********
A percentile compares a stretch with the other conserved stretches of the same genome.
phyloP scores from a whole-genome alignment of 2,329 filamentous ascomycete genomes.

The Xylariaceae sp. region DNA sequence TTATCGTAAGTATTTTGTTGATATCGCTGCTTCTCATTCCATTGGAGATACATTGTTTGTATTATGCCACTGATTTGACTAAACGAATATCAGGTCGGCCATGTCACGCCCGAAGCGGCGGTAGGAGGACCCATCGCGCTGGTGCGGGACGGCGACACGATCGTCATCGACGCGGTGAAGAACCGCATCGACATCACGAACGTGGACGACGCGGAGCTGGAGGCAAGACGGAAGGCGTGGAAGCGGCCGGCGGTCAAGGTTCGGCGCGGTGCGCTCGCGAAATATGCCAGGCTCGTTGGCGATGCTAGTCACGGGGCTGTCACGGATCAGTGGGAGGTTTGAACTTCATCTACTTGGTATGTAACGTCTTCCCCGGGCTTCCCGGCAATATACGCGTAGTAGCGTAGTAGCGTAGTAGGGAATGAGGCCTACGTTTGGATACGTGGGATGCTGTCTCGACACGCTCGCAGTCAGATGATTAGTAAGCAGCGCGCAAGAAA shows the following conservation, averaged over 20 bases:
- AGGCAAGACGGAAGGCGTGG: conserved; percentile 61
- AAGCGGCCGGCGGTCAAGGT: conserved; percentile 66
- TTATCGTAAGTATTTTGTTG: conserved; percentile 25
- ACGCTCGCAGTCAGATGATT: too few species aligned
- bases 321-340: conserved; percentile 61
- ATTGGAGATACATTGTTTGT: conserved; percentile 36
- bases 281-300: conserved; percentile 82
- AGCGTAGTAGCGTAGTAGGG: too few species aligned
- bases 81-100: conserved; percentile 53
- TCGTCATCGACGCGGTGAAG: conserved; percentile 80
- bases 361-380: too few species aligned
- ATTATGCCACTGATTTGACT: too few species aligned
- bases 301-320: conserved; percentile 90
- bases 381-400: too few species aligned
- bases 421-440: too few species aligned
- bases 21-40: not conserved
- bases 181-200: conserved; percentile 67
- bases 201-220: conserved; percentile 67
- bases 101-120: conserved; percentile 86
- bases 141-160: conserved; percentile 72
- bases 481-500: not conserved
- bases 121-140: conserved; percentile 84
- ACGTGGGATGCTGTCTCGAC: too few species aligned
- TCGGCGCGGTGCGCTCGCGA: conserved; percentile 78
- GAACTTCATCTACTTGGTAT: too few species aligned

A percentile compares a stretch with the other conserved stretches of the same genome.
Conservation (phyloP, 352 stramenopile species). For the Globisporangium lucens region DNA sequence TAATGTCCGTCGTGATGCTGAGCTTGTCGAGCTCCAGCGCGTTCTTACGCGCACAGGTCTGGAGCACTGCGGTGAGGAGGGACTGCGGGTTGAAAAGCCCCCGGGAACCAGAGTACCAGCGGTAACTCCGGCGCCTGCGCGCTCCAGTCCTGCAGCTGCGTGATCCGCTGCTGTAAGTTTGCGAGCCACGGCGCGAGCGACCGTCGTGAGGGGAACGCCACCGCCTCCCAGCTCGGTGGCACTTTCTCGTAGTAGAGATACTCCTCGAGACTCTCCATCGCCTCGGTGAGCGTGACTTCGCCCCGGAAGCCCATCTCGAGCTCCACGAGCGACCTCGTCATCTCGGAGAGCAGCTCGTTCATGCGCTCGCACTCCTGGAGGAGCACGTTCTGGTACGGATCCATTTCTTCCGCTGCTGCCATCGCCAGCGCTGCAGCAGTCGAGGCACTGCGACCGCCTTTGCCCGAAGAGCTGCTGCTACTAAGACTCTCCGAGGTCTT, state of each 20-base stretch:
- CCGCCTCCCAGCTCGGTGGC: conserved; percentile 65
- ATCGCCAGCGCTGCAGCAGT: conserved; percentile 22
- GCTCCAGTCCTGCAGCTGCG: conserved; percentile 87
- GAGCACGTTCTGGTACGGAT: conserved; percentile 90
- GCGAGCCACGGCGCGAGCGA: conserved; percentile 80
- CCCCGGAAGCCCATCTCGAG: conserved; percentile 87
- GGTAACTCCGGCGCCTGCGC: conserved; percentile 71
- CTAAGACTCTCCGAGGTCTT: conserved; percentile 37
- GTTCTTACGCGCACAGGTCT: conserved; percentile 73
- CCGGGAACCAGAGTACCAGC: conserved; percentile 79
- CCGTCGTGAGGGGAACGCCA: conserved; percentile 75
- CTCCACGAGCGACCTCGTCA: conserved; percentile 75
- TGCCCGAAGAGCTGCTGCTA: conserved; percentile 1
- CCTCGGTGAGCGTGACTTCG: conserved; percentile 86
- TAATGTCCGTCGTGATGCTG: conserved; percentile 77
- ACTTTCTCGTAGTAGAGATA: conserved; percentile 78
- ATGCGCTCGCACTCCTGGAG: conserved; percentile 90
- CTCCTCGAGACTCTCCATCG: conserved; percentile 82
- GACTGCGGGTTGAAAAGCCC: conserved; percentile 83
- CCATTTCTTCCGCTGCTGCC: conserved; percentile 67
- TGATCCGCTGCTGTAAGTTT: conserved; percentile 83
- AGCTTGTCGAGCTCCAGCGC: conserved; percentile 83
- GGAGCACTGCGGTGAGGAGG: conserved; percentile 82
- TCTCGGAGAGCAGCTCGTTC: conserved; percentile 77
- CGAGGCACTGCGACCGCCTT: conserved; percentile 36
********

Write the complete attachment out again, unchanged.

A percentile compares a stretch with the other conserved stretches of the same genome.
phyloP scores from a whole-genome alignment of 2,329 filamentous ascomycete genomes.

The Xylariaceae sp. region DNA sequence TTATCGTAAGTATTTTGTTGATATCGCTGCTTCTCATTCCATTGGAGATACATTGTTTGTATTATGCCACTGATTTGACTAAACGAATATCAGGTCGGCCATGTCACGCCCGAAGCGGCGGTAGGAGGACCCATCGCGCTGGTGCGGGACGGCGACACGATCGTCATCGACGCGGTGAAGAACCGCATCGACATCACGAACGTGGACGACGCGGAGCTGGAGGCAAGACGGAAGGCGTGGAAGCGGCCGGCGGTCAAGGTTCGGCGCGGTGCGCTCGCGAAATATGCCAGGCTCGTTGGCGATGCTAGTCACGGGGCTGTCACGGATCAGTGGGAGGTTTGAACTTCATCTACTTGGTATGTAACGTCTTCCCCGGGCTTCCCGGCAATATACGCGTAGTAGCGTAGTAGCGTAGTAGGGAATGAGGCCTACGTTTGGATACGTGGGATGCTGTCTCGACACGCTCGCAGTCAGATGATTAGTAAGCAGCGCGCAAGAAA shows the following conservation, averaged over 20 bases:
- AGGCAAGACGGAAGGCGTGG: conserved; percentile 61
- AAGCGGCCGGCGGTCAAGGT: conserved; percentile 66
- TTATCGTAAGTATTTTGTTG: conserved; percentile 25
- ACGCTCGCAGTCAGATGATT: too few species aligned
- bases 321-340: conserved; percentile 61
- ATTGGAGATACATTGTTTGT: conserved; percentile 36
- bases 281-300: conserved; percentile 82
- AGCGTAGTAGCGTAGTAGGG: too few species aligned
- bases 81-100: conserved; percentile 53
- TCGTCATCGACGCGGTGAAG: conserved; percentile 80
- bases 361-380: too few species aligned
- ATTATGCCACTGATTTGACT: too few species aligned
- bases 301-320: conserved; percentile 90
- bases 381-400: too few species aligned
- bases 421-440: too few species aligned
- bases 21-40: not conserved
- bases 181-200: conserved; percentile 67
- bases 201-220: conserved; percentile 67
- bases 101-120: conserved; percentile 86
- bases 141-160: conserved; percentile 72
- bases 481-500: not conserved
- bases 121-140: conserved; percentile 84
- ACGTGGGATGCTGTCTCGAC: too few species aligned
- TCGGCGCGGTGCGCTCGCGA: conserved; percentile 78
- GAACTTCATCTACTTGGTAT: too few species aligned

A percentile compares a stretch with the other conserved stretches of the same genome.
Conservation (phyloP, 352 stramenopile species). For the Globisporangium lucens region DNA sequence TAATGTCCGTCGTGATGCTGAGCTTGTCGAGCTCCAGCGCGTTCTTACGCGCACAGGTCTGGAGCACTGCGGTGAGGAGGGACTGCGGGTTGAAAAGCCCCCGGGAACCAGAGTACCAGCGGTAACTCCGGCGCCTGCGCGCTCCAGTCCTGCAGCTGCGTGATCCGCTGCTGTAAGTTTGCGAGCCACGGCGCGAGCGACCGTCGTGAGGGGAACGCCACCGCCTCCCAGCTCGGTGGCACTTTCTCGTAGTAGAGATACTCCTCGAGACTCTCCATCGCCTCGGTGAGCGTGACTTCGCCCCGGAAGCCCATCTCGAGCTCCACGAGCGACCTCGTCATCTCGGAGAGCAGCTCGTTCATGCGCTCGCACTCCTGGAGGAGCACGTTCTGGTACGGATCCATTTCTTCCGCTGCTGCCATCGCCAGCGCTGCAGCAGTCGAGGCACTGCGACCGCCTTTGCCCGAAGAGCTGCTGCTACTAAGACTCTCCGAGGTCTT, state of each 20-base stretch:
- CCGCCTCCCAGCTCGGTGGC: conserved; percentile 65
- ATCGCCAGCGCTGCAGCAGT: conserved; percentile 22
- GCTCCAGTCCTGCAGCTGCG: conserved; percentile 87
- GAGCACGTTCTGGTACGGAT: conserved; percentile 90
- GCGAGCCACGGCGCGAGCGA: conserved; percentile 80
- CCCCGGAAGCCCATCTCGAG: conserved; percentile 87
- GGTAACTCCGGCGCCTGCGC: conserved; percentile 71
- CTAAGACTCTCCGAGGTCTT: conserved; percentile 37
- GTTCTTACGCGCACAGGTCT: conserved; percentile 73
- CCGGGAACCAGAGTACCAGC: conserved; percentile 79
- CCGTCGTGAGGGGAACGCCA: conserved; percentile 75
- CTCCACGAGCGACCTCGTCA: conserved; percentile 75
- TGCCCGAAGAGCTGCTGCTA: conserved; percentile 1
- CCTCGGTGAGCGTGACTTCG: conserved; percentile 86
- TAATGTCCGTCGTGATGCTG: conserved; percentile 77
- ACTTTCTCGTAGTAGAGATA: conserved; percentile 78
- ATGCGCTCGCACTCCTGGAG: conserved; percentile 90
- CTCCTCGAGACTCTCCATCG: conserved; percentile 82
- GACTGCGGGTTGAAAAGCCC: conserved; percentile 83
- CCATTTCTTCCGCTGCTGCC: conserved; percentile 67
- TGATCCGCTGCTGTAAGTTT: conserved; percentile 83
- AGCTTGTCGAGCTCCAGCGC: conserved; percentile 83
- GGAGCACTGCGGTGAGGAGG: conserved; percentile 82
- TCTCGGAGAGCAGCTCGTTC: conserved; percentile 77
- CGAGGCACTGCGACCGCCTT: conserved; percentile 36